And when you call it, you can call it Util

No. Actually you can’t call it Util*. You might think I’m a pain in the backside, nitpicking on issues like naming. I’m not.

Util, short for Utility is something useful. And it would probably be really useful if I could find it. But that’s the problem. You don’t always find it. When you’re working on a foreign codebase, things aren’t always as obvious as they seem. The only real thing that you can go by is the hope that other developers named things in sensible ways. Because otherwise you’re lost.

In fact, you’re not only lost, but you might even end up duplicating efforts, you know, you might end up writing that wretched helper method and put it in a class called FormatHelper as opposed to FormatUtil. And when Jack comes along, well he’ll just write his own and place it in FormatServices. Why? Cause the first time, we didn’t care too much about the name.

The only thing that I should rely on, the only thing I should be dependent on to understand the code, is the code. I shouldn’t have to bug a teammate to find out how something works or what a parameter means, or whether some routine exists or I should create it myself. We should leverage the language we all communicate in and understand and name things coherently.

Next time you’re figuring out what you should name a class, name it as what it does. And if you think that it does too much to describe it eloquently, then you’ll solve two problems in one go.

That’s why I’m so picky about naming. Because, despite what you think, it is not obvious until its obvious. And for you, the author, its always obvious. For me, it’s not.

* Util, Service, Helper, Manager, ….all of these are pretty much worthless…

6 thoughts on “And when you call it, you can call it Util

  1. Khalid Abuhakmeh

    I totally understand what your are saying, but even naming something does not garauntee you will find it.

    Asp.net mvc is great in that i know exactly where to look for views (in most apps). If we would all adopt a convention, it would make life a lot easier

    Reply
  2. Erik

    Yes, yes, yes! I fully agree about the importance of picking good names and the badness of calling something “utils” (or “helper” or “manager”). I’ve blogged about this in the past, but I’ll summarize quickly here. When classes are named this way, *anything* you put in them is categorically correct as long as it’s “useful” or “helpful”, which it will be, since the person writing it clearly has use for it.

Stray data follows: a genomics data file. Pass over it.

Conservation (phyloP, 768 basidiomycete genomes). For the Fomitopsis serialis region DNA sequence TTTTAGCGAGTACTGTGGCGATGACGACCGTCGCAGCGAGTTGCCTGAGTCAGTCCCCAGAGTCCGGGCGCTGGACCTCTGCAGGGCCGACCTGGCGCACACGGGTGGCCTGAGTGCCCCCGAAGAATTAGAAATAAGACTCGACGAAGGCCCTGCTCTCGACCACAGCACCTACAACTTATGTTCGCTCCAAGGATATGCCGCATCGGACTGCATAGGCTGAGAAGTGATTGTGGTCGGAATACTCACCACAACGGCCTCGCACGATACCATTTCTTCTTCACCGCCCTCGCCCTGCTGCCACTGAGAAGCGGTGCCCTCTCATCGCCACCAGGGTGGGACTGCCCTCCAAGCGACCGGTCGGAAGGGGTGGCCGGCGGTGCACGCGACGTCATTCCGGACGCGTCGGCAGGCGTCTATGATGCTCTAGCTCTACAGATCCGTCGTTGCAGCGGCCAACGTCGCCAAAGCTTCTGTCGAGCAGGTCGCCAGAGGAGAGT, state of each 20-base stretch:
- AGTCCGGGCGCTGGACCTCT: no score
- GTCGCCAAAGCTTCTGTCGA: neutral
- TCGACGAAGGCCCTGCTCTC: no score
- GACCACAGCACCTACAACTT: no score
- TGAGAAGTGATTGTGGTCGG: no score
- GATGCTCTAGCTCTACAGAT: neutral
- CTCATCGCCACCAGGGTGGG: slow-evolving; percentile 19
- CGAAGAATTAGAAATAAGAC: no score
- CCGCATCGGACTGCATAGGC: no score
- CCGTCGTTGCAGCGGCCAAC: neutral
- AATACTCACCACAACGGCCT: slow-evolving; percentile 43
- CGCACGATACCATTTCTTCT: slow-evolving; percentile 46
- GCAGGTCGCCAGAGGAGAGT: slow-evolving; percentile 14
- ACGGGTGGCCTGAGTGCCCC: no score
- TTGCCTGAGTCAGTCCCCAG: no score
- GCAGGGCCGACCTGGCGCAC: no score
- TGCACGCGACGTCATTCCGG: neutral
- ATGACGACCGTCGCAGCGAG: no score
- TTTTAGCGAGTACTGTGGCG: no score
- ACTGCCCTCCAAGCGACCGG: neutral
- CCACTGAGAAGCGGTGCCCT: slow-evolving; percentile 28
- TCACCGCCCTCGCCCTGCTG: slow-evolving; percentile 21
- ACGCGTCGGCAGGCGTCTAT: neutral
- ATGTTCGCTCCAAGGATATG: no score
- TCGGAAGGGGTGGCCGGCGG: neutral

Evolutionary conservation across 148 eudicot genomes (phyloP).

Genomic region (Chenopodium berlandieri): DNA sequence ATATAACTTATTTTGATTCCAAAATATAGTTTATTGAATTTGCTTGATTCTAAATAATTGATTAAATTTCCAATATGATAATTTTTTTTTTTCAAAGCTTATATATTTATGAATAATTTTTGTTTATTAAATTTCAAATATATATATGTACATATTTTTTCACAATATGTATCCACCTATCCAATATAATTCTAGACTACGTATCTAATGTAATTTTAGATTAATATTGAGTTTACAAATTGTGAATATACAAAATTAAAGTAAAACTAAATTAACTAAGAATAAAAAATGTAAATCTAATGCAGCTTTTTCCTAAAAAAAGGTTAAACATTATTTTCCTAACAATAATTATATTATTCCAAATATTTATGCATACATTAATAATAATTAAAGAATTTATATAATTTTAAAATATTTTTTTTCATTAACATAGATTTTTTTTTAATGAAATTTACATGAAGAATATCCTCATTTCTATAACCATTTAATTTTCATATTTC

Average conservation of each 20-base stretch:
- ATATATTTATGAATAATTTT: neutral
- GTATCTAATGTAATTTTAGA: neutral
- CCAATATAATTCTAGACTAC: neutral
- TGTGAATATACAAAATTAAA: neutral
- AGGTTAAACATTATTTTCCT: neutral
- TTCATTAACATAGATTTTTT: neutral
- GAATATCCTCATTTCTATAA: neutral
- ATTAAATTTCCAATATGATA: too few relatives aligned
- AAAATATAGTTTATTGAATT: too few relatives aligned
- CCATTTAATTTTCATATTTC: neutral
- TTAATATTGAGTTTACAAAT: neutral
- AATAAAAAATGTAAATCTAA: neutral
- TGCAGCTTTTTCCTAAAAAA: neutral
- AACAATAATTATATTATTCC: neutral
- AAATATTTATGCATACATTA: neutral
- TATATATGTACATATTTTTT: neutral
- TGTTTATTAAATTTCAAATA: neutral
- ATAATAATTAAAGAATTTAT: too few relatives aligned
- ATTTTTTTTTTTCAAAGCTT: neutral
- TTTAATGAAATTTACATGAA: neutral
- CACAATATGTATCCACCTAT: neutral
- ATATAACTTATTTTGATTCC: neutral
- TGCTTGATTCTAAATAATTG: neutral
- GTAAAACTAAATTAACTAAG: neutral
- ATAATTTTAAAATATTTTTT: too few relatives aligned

Adopting these naming conventions is an “anything goes” advertisement that invites technical debt due to poor organization and dependency management.

    Reply
  3. Pingback: Sólo hay dos cosas complejas en computación « Blog de Francisco Velázquez

  4. Olaf Monien

    As long as I find recommendations in books (those about good programming practice) that say, that a longer method name is less easier to read than a short method name and thus recommend to keep names as short as possible (for readability!!), your dream will not come true ;-)

    Reply
  5. Scott D. Strader

    StringUtils, XMLUtils, etc. are perfect containers for simple, reusable code. When and if any group of those contained methods merit a class of their own (e.g. XMLAccountTransform) then they should be refactored appropriately. The magical util class is a step in the process of developing a project and stops you from over-engineering at the outset.

    Reply
  6. Dmitri Nesteruk

    Utils are the worst, typically someone makes a static class full of stuff never to be discovered. Helper the same. Manager and service are completely different – typically these imply injection (especially Service), so at least it’s more obvious how to use them.

    Manager might also be a singleton. At least I’d go off looking for Manager.Instance before doing anything else.

    Reply

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